December 9, 2014 by Severin Borenstein

Universities and Climate Change Action

About a year ago, I blogged about the fossil fuel divestment movement at universities, arguing that it is unlikely to have any effect, and that even if it did it would be to raise fuel prices, which we could do more directly with a carbon tax. In the last year, I’ve changed my mind on what a university can do.[read more]

Does Texas Need a Carbon Tax to Meet EPA Climate Rules?

November 27, 2014 by Katherine Tweed

The Texas grid has (mostly) kept the lights on despite having minimal reserve margins for years. But if ERCOT, which operates the state’s grid, implements the U.S. Environmental Protection Agency’s proposed Clean Power Plan to cut carbon dioxide emissions, it will reduce grid reliability in the state even further.[read more]

A Carbon Tax on Me: How to Cut Emissions, Save Money, Invest for the Future and Help End Energy Poverty

November 22, 2014 by David Lawrence

Amidst politics, hyperbole, gridlock, bipartisanship, skepticism, cynicism, advocacy and denial, we as individuals can feel powerless in making a substantial difference in the world in which we live. Yet each of us can contribute to solving issues which matter most to us.[read more]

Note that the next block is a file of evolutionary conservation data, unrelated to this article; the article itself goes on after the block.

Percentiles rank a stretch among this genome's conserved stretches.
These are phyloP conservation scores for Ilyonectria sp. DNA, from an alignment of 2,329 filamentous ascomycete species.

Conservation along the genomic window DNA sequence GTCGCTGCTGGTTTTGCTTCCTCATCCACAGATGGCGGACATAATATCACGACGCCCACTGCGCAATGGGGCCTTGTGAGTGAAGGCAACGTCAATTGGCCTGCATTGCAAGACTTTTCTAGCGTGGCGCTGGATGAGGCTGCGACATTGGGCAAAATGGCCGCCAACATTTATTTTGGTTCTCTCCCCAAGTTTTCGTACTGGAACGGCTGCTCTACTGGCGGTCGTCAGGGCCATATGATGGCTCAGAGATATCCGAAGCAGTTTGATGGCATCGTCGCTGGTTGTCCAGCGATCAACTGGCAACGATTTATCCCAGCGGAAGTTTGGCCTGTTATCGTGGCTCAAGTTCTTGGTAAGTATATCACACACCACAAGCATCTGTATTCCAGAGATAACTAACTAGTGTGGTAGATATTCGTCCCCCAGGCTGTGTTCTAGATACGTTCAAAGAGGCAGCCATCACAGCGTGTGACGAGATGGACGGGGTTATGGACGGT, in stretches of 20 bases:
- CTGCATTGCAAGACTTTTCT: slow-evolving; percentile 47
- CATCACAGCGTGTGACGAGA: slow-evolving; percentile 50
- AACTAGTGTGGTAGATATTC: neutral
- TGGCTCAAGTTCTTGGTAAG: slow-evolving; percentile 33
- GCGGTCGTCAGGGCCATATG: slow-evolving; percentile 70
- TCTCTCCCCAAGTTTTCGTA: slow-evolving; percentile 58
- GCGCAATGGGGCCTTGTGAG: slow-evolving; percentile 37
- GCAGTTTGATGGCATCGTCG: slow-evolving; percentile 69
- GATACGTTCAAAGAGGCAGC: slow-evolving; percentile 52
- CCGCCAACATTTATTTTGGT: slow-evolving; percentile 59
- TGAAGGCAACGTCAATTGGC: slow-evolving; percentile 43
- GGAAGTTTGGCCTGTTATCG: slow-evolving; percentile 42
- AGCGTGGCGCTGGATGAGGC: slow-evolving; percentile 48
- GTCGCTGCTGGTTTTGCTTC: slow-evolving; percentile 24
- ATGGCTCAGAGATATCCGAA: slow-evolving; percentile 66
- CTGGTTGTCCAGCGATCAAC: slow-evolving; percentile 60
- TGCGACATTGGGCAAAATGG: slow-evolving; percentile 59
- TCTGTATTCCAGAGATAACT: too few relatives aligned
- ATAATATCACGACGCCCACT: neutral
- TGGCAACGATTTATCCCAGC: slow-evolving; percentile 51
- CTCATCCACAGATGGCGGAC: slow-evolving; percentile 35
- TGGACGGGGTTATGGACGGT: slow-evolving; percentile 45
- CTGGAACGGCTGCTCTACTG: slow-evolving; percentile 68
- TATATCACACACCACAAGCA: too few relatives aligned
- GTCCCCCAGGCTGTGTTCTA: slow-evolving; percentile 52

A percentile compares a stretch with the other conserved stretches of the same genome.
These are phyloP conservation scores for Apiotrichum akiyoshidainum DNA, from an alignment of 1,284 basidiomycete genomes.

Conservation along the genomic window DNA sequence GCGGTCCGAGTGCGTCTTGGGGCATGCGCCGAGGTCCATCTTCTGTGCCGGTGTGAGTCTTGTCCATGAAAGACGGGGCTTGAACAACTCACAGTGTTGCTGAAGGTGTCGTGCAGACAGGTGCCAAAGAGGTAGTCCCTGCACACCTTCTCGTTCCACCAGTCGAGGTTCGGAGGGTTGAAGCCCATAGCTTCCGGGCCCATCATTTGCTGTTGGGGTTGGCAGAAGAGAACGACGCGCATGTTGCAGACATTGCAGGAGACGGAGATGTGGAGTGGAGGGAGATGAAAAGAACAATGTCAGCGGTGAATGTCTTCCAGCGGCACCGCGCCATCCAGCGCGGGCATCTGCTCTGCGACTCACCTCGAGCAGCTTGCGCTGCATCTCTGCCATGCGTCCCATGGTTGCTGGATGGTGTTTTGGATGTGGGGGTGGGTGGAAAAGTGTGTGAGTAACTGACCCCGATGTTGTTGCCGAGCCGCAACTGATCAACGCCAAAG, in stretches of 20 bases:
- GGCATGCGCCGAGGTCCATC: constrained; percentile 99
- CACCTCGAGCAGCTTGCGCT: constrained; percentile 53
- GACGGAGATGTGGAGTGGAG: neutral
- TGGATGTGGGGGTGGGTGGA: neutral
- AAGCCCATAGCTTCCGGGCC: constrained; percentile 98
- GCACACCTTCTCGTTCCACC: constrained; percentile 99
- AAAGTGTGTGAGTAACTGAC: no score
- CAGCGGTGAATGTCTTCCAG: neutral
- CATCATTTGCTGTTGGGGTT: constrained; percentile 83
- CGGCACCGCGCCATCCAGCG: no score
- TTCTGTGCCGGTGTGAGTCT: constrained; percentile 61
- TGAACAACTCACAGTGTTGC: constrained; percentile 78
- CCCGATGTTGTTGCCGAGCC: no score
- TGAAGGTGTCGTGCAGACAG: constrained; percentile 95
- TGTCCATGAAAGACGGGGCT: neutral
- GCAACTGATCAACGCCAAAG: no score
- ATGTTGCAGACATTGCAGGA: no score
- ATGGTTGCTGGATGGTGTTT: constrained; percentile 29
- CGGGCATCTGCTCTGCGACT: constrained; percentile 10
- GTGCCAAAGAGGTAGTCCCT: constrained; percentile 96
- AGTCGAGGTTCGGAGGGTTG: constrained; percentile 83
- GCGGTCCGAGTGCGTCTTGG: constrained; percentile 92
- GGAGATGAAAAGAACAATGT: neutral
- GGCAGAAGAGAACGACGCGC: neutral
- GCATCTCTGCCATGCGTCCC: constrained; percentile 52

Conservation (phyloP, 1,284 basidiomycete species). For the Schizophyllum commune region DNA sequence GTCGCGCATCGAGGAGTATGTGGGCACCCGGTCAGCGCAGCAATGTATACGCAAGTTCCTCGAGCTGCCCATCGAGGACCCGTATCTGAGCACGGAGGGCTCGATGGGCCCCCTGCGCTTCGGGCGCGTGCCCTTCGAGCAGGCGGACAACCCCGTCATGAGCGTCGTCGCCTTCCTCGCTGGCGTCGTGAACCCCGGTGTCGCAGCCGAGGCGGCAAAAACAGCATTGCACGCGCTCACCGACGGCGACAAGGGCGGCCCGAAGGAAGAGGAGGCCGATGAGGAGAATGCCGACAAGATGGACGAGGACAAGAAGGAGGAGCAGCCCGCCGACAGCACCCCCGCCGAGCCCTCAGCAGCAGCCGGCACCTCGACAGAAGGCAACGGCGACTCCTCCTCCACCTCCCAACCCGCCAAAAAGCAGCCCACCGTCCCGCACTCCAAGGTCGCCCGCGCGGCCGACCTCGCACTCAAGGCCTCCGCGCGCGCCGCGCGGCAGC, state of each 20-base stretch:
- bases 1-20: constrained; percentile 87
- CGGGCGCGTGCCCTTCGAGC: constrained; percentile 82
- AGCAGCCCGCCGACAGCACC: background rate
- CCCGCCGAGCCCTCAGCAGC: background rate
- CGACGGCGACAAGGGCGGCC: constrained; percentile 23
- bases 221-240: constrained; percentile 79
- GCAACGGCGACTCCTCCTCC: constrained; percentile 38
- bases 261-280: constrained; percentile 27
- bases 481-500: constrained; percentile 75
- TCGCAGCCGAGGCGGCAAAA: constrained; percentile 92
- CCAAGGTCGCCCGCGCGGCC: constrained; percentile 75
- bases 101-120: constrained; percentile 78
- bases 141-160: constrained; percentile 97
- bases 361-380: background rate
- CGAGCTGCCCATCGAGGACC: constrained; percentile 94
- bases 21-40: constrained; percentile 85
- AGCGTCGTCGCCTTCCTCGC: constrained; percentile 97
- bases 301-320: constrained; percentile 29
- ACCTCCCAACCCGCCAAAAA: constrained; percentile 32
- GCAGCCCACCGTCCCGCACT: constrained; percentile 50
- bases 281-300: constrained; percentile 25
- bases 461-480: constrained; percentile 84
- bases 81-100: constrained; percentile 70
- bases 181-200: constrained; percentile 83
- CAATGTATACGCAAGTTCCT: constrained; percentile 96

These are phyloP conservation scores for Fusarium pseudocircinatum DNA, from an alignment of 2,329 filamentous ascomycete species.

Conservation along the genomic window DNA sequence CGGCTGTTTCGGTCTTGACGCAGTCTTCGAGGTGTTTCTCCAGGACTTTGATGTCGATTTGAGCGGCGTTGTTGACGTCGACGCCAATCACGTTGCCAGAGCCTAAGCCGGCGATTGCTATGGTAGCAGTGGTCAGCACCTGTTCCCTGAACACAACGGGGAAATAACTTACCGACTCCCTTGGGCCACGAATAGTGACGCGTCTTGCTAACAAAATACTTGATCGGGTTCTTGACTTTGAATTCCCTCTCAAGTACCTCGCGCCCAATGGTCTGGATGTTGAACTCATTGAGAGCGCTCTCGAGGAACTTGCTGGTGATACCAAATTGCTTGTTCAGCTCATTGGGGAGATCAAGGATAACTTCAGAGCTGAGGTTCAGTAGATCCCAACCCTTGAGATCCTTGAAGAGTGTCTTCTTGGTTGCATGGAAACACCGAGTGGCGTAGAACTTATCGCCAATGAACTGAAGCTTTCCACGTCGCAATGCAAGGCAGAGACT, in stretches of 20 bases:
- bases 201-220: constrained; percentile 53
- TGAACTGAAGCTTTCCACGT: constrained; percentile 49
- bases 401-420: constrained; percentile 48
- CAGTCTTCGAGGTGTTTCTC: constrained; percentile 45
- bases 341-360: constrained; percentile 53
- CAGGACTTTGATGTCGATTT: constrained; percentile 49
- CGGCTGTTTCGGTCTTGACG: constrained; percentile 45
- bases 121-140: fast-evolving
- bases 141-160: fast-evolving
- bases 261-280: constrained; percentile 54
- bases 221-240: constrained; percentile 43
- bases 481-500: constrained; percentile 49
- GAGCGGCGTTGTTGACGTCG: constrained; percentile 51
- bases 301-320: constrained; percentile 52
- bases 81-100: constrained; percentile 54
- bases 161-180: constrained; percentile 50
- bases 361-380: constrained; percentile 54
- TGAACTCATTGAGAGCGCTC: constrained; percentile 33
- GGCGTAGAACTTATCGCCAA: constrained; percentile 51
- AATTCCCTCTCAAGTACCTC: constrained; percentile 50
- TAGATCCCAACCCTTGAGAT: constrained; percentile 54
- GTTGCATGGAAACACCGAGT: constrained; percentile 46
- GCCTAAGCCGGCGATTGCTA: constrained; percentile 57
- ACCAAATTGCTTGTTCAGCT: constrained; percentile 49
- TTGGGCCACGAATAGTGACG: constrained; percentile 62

It's Time to Abandon the Delusion of a Carbon Tax

September 30, 2014 by Steven Cohen

At the United Nations last week, President Obama urged the nations of the world to follow our lead and begin to reduce greenhouse gas emissions. Still, even though the president is articulating a strong policy on climate change, he is being criticized because the U.S. is not willing to set a price on carbon.[read more]


When Politics Constraints Carbon Pricing, Part 3: Why Carbon Revenues are Just as Important as "Putting a Price on Carbon"

July 28, 2014 by Jesse Jenkins

Carbon Revenues and Carbon Pricing

How carbon revenues are used can impact both the political support for the carbon price itself and dramatically increase the amount of emissions abatement achievable at a given carbon price. It can also improve the overall economic performance of a politically constrained carbon pricing instrument.[read more]